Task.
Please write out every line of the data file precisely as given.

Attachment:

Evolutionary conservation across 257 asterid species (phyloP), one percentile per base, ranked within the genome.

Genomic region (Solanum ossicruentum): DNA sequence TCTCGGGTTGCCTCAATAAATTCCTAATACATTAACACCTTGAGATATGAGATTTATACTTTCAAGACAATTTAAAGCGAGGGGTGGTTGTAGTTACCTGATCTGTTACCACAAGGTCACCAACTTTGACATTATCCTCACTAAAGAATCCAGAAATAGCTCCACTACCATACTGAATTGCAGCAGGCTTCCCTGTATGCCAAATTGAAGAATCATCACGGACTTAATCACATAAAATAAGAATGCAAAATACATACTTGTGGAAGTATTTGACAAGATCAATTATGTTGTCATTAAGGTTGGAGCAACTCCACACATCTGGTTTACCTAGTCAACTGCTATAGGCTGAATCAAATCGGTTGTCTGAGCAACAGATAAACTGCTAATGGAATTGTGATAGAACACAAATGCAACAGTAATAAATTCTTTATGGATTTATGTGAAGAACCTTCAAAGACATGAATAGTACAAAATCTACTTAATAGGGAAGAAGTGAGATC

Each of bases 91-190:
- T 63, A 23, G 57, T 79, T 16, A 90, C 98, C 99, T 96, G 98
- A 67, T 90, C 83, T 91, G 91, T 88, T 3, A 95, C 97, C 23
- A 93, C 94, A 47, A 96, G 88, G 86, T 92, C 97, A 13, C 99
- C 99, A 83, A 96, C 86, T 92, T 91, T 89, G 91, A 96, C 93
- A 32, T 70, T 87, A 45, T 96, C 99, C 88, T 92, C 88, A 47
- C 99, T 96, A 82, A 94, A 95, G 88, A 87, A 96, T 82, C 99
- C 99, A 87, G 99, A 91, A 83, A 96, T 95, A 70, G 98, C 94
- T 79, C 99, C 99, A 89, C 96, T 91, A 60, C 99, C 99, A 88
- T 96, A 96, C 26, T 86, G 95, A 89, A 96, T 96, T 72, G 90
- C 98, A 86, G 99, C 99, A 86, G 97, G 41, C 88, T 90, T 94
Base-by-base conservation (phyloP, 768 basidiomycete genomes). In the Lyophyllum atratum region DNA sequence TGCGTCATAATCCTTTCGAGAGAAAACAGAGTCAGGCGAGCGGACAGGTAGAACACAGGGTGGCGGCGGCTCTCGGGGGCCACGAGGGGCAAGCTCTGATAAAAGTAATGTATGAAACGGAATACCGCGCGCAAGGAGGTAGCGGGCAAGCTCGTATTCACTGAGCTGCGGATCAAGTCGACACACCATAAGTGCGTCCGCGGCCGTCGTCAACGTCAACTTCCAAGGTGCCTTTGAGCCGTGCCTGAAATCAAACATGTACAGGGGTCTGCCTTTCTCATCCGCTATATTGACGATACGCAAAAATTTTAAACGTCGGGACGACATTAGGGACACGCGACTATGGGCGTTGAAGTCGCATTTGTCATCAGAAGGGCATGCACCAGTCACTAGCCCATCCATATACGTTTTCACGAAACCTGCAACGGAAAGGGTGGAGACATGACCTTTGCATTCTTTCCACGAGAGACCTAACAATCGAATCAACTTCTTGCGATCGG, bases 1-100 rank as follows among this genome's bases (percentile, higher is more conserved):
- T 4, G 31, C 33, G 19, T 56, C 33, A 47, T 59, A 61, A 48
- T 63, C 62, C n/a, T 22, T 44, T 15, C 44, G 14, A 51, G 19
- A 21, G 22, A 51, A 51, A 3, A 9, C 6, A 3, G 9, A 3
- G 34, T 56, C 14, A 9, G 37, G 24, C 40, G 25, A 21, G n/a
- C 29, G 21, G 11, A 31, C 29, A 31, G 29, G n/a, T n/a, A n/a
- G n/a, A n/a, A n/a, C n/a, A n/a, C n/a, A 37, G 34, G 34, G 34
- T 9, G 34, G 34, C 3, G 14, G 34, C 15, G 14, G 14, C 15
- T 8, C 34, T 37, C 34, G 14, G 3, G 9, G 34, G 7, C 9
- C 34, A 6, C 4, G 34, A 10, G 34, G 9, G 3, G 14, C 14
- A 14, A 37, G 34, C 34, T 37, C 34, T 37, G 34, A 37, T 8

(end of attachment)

Evolutionary conservation across 257 asterid species (phyloP), one percentile per base, ranked within the genome.

Genomic region (Solanum ossicruentum): DNA sequence TCTCGGGTTGCCTCAATAAATTCCTAATACATTAACACCTTGAGATATGAGATTTATACTTTCAAGACAATTTAAAGCGAGGGGTGGTTGTAGTTACCTGATCTGTTACCACAAGGTCACCAACTTTGACATTATCCTCACTAAAGAATCCAGAAATAGCTCCACTACCATACTGAATTGCAGCAGGCTTCCCTGTATGCCAAATTGAAGAATCATCACGGACTTAATCACATAAAATAAGAATGCAAAATACATACTTGTGGAAGTATTTGACAAGATCAATTATGTTGTCATTAAGGTTGGAGCAACTCCACACATCTGGTTTACCTAGTCAACTGCTATAGGCTGAATCAAATCGGTTGTCTGAGCAACAGATAAACTGCTAATGGAATTGTGATAGAACACAAATGCAACAGTAATAAATTCTTTATGGATTTATGTGAAGAACCTTCAAAGACATGAATAGTACAAAATCTACTTAATAGGGAAGAAGTGAGATC

Each of bases 91-190:
- T 63, A 23, G 57, T 79, T 16, A 90, C 98, C 99, T 96, G 98
- A 67, T 90, C 83, T 91, G 91, T 88, T 3, A 95, C 97, C 23
- A 93, C 94, A 47, A 96, G 88, G 86, T 92, C 97, A 13, C 99
- C 99, A 83, A 96, C 86, T 92, T 91, T 89, G 91, A 96, C 93
- A 32, T 70, T 87, A 45, T 96, C 99, C 88, T 92, C 88, A 47
- C 99, T 96, A 82, A 94, A 95, G 88, A 87, A 96, T 82, C 99
- C 99, A 87, G 99, A 91, A 83, A 96, T 95, A 70, G 98, C 94
- T 79, C 99, C 99, A 89, C 96, T 91, A 60, C 99, C 99, A 88
- T 96, A 96, C 26, T 86, G 95, A 89, A 96, T 96, T 72, G 90
- C 98, A 86, G 99, C 99, A 86, G 97, G 41, C 88, T 90, T 94
Base-by-base conservation (phyloP, 768 basidiomycete genomes). In the Lyophyllum atratum region DNA sequence TGCGTCATAATCCTTTCGAGAGAAAACAGAGTCAGGCGAGCGGACAGGTAGAACACAGGGTGGCGGCGGCTCTCGGGGGCCACGAGGGGCAAGCTCTGATAAAAGTAATGTATGAAACGGAATACCGCGCGCAAGGAGGTAGCGGGCAAGCTCGTATTCACTGAGCTGCGGATCAAGTCGACACACCATAAGTGCGTCCGCGGCCGTCGTCAACGTCAACTTCCAAGGTGCCTTTGAGCCGTGCCTGAAATCAAACATGTACAGGGGTCTGCCTTTCTCATCCGCTATATTGACGATACGCAAAAATTTTAAACGTCGGGACGACATTAGGGACACGCGACTATGGGCGTTGAAGTCGCATTTGTCATCAGAAGGGCATGCACCAGTCACTAGCCCATCCATATACGTTTTCACGAAACCTGCAACGGAAAGGGTGGAGACATGACCTTTGCATTCTTTCCACGAGAGACCTAACAATCGAATCAACTTCTTGCGATCGG, bases 1-100 rank as follows among this genome's bases (percentile, higher is more conserved):
- T 4, G 31, C 33, G 19, T 56, C 33, A 47, T 59, A 61, A 48
- T 63, C 62, C n/a, T 22, T 44, T 15, C 44, G 14, A 51, G 19
- A 21, G 22, A 51, A 51, A 3, A 9, C 6, A 3, G 9, A 3
- G 34, T 56, C 14, A 9, G 37, G 24, C 40, G 25, A 21, G n/a
- C 29, G 21, G 11, A 31, C 29, A 31, G 29, G n/a, T n/a, A n/a
- G n/a, A n/a, A n/a, C n/a, A n/a, C n/a, A 37, G 34, G 34, G 34
- T 9, G 34, G 34, C 3, G 14, G 34, C 15, G 14, G 14, C 15
- T 8, C 34, T 37, C 34, G 14, G 3, G 9, G 34, G 7, C 9
- C 34, A 6, C 4, G 34, A 10, G 34, G 9, G 3, G 14, C 14
- A 14, A 37, G 34, C 34, T 37, C 34, T 37, G 34, A 37, T 8